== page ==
The federal government will be losing whatever brand equity it has developed over the past six years in what was to be called the National Health Information Network. Seems the feds have been interlopers on that name.
Outliers: If you thought NHIN sounded familiar …
In 2004, David Brailer, the first head of the Office of the National Coordinator for Health Information Technology, started planning for what he and everyone else in healthcare ever since have been calling the NHIN. Now we learn it’s time to say goodbye to the NHIN, at least as the name for a federally promoted framework for health information interoperability.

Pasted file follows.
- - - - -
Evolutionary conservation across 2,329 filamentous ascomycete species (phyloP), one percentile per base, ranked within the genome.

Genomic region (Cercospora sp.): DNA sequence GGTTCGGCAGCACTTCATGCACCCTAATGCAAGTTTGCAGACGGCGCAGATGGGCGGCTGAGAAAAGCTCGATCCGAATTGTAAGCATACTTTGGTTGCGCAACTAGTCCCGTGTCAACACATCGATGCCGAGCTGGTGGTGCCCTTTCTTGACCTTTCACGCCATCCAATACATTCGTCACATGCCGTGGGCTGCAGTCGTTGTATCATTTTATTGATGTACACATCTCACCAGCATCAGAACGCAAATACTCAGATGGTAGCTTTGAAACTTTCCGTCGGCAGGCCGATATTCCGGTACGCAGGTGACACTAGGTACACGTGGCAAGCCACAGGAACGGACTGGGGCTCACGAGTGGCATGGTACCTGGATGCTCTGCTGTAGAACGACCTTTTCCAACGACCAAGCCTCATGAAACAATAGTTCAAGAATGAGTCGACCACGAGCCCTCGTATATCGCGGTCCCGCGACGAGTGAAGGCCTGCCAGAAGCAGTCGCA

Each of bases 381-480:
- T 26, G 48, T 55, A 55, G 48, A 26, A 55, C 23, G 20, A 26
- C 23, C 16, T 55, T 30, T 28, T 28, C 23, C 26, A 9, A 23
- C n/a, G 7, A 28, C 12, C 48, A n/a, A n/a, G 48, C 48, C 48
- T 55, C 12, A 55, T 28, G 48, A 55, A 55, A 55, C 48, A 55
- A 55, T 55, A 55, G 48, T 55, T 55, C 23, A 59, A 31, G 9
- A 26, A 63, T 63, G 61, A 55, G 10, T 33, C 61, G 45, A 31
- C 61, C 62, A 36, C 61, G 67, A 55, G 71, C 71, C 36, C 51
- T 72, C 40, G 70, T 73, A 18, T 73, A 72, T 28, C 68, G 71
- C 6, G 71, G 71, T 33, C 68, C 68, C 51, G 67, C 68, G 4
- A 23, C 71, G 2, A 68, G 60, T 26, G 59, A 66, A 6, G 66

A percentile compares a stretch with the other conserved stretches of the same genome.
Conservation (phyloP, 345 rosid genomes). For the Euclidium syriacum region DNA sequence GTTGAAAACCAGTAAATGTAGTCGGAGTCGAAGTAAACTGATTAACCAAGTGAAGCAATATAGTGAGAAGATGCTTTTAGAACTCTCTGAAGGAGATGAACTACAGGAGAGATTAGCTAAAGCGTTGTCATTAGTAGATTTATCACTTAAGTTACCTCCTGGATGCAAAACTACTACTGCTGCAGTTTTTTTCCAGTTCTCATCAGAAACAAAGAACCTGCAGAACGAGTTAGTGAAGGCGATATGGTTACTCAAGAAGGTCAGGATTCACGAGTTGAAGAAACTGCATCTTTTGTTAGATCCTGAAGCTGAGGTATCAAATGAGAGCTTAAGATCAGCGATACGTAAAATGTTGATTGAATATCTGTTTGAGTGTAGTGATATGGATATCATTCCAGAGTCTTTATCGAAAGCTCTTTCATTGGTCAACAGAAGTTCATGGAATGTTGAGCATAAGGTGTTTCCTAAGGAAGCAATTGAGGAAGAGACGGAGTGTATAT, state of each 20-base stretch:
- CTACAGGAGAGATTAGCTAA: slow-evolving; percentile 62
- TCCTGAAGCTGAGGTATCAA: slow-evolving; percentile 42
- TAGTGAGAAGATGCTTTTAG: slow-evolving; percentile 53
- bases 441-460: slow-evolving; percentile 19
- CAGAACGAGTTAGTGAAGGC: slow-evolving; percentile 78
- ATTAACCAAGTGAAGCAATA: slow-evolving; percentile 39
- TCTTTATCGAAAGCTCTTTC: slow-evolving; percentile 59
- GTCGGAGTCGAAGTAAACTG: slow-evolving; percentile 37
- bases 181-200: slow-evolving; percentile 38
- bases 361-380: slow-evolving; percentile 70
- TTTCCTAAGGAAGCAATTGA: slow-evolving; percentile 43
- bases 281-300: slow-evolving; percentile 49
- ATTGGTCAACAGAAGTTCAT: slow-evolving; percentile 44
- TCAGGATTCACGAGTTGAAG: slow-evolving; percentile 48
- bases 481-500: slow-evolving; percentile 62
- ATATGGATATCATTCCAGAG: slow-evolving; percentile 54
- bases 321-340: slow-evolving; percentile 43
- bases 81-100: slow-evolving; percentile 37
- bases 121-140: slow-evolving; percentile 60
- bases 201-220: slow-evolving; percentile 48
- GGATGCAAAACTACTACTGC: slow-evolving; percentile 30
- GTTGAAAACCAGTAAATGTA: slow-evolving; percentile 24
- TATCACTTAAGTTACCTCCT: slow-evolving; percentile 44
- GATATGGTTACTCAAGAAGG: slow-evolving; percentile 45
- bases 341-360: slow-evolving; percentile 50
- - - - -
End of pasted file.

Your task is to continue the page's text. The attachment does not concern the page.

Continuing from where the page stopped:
One of the earliest expressions of an alternative name for the NHIN surfaced Oct. 20 in a PowerPoint presentation by John Lumpkin, the chairman of the governance work group of the federally chartered Health IT Policy Committee. Lumpkin’s coinage was the NW-HIN, which stands for Nationwide Health Information Network.
What gives? One likely reason for the impending switch is that National Health Information Network and NHIN both are service marks, the latter being initially registered in 1998, according to the U.S. Patent and Trademark Office. Both service marks are owned by a Texas firm that provides software and services to the prescription drug industry.
In an e-mail statement, Peter Garrett, director of communications for the ONC, made no mention of the patent issue. Garrett did not return several calls asking for comment about the service mark conflict. Rather, Garrett’s e-mail said ONC was “developing a new brand identity” for the nationwide network.
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